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Abstract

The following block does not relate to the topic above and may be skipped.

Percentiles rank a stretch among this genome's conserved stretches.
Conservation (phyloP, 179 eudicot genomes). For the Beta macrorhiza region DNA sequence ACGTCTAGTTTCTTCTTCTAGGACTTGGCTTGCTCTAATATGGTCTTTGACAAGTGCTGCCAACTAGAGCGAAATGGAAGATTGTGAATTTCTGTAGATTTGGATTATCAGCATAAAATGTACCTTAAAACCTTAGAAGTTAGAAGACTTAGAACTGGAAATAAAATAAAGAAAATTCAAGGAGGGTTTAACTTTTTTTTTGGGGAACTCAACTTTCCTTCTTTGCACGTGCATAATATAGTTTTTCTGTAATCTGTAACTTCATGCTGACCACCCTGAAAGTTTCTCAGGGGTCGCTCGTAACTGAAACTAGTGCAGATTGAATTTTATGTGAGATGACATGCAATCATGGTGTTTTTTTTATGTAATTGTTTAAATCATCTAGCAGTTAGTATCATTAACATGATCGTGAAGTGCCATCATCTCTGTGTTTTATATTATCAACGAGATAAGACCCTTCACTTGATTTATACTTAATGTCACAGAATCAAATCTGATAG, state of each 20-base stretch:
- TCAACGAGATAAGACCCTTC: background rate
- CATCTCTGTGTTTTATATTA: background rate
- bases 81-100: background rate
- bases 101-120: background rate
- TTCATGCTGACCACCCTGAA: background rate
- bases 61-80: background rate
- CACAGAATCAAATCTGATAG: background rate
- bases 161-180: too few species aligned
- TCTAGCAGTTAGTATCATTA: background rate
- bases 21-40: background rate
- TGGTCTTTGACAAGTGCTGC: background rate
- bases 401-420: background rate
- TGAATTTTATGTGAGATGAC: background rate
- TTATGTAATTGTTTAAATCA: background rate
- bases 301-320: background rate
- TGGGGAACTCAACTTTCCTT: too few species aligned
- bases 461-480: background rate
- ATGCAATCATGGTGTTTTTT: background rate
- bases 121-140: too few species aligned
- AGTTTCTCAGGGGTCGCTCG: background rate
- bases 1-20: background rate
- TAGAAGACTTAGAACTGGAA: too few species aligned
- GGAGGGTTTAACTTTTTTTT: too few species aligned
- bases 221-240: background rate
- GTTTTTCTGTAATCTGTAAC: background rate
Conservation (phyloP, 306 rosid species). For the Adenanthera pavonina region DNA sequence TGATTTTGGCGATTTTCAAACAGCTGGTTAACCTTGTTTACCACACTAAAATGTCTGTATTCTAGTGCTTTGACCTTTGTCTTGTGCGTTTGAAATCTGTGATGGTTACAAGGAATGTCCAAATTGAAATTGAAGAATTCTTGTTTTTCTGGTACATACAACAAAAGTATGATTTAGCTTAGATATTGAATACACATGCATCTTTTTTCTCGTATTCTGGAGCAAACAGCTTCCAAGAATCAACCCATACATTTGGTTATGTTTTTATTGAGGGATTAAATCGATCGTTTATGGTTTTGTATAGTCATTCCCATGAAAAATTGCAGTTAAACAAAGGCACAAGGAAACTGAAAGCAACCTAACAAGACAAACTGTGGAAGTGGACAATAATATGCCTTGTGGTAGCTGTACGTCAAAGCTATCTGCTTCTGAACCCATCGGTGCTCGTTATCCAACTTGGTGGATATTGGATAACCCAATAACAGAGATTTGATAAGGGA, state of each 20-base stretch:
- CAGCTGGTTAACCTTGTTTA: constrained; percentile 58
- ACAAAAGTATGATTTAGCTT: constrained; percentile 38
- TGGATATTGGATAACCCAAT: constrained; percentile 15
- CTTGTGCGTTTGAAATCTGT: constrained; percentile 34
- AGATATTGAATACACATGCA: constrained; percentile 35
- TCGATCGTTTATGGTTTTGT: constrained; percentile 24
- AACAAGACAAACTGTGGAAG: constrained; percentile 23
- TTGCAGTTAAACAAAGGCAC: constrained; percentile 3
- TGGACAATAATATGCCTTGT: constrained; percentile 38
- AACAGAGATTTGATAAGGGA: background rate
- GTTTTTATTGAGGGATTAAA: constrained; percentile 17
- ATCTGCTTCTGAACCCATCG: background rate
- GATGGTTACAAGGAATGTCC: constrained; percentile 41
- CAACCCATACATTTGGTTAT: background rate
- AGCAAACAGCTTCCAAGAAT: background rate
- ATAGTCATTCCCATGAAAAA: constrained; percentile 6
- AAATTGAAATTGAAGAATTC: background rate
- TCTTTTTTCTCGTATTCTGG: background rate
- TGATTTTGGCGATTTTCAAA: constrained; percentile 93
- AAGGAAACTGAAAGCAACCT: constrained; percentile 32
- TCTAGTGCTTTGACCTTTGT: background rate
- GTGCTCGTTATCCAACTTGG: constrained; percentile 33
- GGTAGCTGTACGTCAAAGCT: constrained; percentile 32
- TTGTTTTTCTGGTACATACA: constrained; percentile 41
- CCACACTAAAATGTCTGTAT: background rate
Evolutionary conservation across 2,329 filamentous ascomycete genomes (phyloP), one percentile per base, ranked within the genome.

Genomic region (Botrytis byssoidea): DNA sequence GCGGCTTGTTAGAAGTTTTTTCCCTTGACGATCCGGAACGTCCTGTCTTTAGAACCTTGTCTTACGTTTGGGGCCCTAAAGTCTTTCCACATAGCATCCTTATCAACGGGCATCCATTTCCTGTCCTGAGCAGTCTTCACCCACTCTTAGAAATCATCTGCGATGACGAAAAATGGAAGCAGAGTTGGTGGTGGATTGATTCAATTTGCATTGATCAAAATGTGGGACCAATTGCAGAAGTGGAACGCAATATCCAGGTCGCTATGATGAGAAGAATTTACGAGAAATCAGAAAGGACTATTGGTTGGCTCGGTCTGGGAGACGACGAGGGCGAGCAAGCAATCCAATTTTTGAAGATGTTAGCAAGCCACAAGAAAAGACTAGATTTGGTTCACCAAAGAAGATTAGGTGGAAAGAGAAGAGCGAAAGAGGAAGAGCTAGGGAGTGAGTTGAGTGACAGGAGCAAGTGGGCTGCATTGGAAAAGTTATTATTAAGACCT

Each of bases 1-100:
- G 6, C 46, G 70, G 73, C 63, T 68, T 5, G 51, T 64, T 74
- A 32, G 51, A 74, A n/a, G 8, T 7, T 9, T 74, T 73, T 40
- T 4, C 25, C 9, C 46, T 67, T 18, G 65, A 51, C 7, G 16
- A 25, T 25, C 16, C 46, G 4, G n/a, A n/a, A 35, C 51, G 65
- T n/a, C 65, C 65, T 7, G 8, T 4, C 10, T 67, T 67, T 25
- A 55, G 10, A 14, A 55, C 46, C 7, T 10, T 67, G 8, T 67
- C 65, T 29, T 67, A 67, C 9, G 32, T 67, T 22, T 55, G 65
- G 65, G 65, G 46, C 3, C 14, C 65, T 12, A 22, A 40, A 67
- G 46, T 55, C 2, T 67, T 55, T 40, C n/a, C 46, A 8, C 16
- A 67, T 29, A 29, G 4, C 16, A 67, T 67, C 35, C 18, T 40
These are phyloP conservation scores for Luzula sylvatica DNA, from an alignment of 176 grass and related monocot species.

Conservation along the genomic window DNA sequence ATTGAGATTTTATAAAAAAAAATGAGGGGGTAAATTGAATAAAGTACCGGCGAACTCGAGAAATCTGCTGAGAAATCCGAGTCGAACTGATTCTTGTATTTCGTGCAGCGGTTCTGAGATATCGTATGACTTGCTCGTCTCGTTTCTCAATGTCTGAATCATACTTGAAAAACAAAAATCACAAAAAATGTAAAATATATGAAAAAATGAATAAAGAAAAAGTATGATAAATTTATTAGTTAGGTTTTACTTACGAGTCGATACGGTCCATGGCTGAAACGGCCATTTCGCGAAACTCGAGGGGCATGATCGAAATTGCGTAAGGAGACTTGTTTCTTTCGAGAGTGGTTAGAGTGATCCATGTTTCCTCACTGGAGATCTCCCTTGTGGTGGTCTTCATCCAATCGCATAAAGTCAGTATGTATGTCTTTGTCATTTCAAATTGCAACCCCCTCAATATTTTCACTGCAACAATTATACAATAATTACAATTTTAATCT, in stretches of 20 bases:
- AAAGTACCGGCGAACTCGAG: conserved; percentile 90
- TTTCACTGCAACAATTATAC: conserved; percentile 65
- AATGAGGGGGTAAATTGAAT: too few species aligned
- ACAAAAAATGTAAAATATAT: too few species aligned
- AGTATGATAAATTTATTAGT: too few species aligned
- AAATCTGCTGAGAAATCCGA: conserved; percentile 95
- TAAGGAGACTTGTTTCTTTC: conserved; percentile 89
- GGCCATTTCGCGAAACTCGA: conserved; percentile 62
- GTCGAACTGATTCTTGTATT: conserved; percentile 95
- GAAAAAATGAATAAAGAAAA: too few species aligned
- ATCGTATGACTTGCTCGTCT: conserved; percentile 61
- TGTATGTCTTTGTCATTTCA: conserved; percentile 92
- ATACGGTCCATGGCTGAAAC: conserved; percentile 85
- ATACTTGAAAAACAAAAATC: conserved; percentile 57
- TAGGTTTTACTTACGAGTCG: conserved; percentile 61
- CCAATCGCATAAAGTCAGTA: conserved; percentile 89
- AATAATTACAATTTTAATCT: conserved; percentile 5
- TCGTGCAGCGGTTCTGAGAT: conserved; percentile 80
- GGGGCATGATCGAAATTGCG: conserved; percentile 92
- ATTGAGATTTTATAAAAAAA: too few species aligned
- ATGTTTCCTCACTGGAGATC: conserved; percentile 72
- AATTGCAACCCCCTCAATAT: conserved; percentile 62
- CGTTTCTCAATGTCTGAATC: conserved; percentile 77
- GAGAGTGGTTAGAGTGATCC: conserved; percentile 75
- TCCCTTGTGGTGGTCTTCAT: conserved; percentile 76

Wool and mohair have been declining industries. Sheep inventories are a fifth of their World War II level; goat numbers are a third of their mid-1960’s level. Economic recession and ample global supplies of wool and mohair lowered prices of these fibers and reduced net returns of farmers in the early 1980’s. Government payments to wool producers were record high in 1983. Policymakers have had limited control over wool program costs given the formula-based Government support price, the trend of declining textile market share, rising raw wool and wool textile imports, stagnant lamb and mutton consumption, and the dominance of Australia and New Zealand in the world wool market. Issues for 1985 include whether to continue the program, and if so, the level and method of adjusting support prices.

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